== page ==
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outsource to another country

The CEO Network that I facilitate had an FBI agent as a guest speaker in September, so this is fresh on my mind! Just a few interesting things were presented that made me think, such as...

...What do you do when you outsource something to another country, and that country has different (or no) laws that the U.S. has (such as privacy laws)? As an example, while organizations in America have laws that state a company cannot sell personal information (at least without written consent from the person), what if your 'information' is part of the info that is outsourced to a firm in another country...and THEY sell your personal information? That country has no law against it. You'd think that U.S. companies would make this a requirement to do business with them...but it doesn't appear that they are. One reason: Enforcement. As this FBI agent pointed out, it is extremely difficult to track and trace. While it CAN be done (and IS done with regard to natural security, etc.), it is a nightmare for an organization to do...and very, very expensive. Yet, much of the work being outsourced by reputable companies is 'processing' type work...which includes processing your credit card activity, bank accounts, various online applications, etc.

Of course, some of us may think that we'll just STOP doing business online (to solve this problem)! Not so. If you do a paper application or stick with writing checks (vs. using credit cards), you're still stuck. Almost ALL of what we do eventually goes through some form of 'technology' for processing...and you're right back where you started. So, it's as if we're surrounded with no way out. (At the end of the FBI agent's presentation, one of the execs stated, "Is there any good news?" LOL!)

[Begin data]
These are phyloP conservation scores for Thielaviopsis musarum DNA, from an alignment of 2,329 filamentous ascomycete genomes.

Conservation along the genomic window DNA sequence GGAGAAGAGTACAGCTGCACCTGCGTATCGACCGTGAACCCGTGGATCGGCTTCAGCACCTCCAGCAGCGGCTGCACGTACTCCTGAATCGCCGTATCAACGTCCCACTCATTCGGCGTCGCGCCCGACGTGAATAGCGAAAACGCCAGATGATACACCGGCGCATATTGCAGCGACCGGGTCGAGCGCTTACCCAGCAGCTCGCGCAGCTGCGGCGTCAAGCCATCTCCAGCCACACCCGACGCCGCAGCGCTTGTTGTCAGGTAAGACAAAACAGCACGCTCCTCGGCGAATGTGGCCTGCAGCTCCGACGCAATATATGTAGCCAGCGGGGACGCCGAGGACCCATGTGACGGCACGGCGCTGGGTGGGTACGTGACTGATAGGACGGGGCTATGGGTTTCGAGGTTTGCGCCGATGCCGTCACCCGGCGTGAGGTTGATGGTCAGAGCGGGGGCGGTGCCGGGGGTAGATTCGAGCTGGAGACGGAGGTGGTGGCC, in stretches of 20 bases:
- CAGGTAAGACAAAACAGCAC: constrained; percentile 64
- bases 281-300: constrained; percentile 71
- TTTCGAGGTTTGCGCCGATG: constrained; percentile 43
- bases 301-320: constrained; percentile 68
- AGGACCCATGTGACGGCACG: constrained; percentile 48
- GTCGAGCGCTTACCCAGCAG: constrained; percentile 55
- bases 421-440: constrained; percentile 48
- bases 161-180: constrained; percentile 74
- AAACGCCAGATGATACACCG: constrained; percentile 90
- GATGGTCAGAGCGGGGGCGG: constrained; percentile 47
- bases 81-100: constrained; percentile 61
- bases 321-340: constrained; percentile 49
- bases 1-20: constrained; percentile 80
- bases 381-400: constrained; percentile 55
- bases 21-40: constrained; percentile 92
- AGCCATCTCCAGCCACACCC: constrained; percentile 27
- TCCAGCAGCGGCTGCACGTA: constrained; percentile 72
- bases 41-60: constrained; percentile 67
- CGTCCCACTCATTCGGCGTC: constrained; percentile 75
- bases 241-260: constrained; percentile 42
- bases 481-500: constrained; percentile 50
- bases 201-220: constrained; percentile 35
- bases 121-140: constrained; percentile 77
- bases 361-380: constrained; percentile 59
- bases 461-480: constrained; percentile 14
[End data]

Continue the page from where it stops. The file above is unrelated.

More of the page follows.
And this was just the beginning of his presentation. Hence, I'm not so sure that companies necessarily 'strategically' choose whom to do business with on an international basis. I think in many instances, they do make a strategic decision. It appears, however, that the nature of the partnership might vary depending on what's being produced or serviced. If it's working with an international company to help produce a 'part' for a production line, for instance, strategic requirements probably play a big role. If, however, it's working with an international company to process information (from customers, other suppliers, etc.), strategy may not play the role we'd like for it to play.

What thoughts might you have?

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The CEO Network that I facilitate had an FBI agent as a guest speaker in September, so this is fresh on my mind! Just a few interesting things were presented that made me think, such as...
...What do you do when you outsource something to another country, and that country has different (or no) laws that the U.S. has (such as privacy laws)? As an example, while organizations in America have laws that state a company cannot sell personal information (at least without written consent from the person), what if your 'information' is part of the info that is outsourced to a firm in another country...and THEY sell your personal information? That country has no law against it. You'd think that U.S. companies would make this a requirement to do business with them...but it doesn't appear that they are. One reason: Enforcement. As this FBI agent pointed out, it is extremely difficult to track and trace. While it CAN be done (and IS done with regard to natural security, etc.), it is a nightmare for an organization to do...and very, very expensive. Yet, much of the work being outsourced by reputable companies is 'processing' type work...which includes processing your credit card activity, bank accounts, ...

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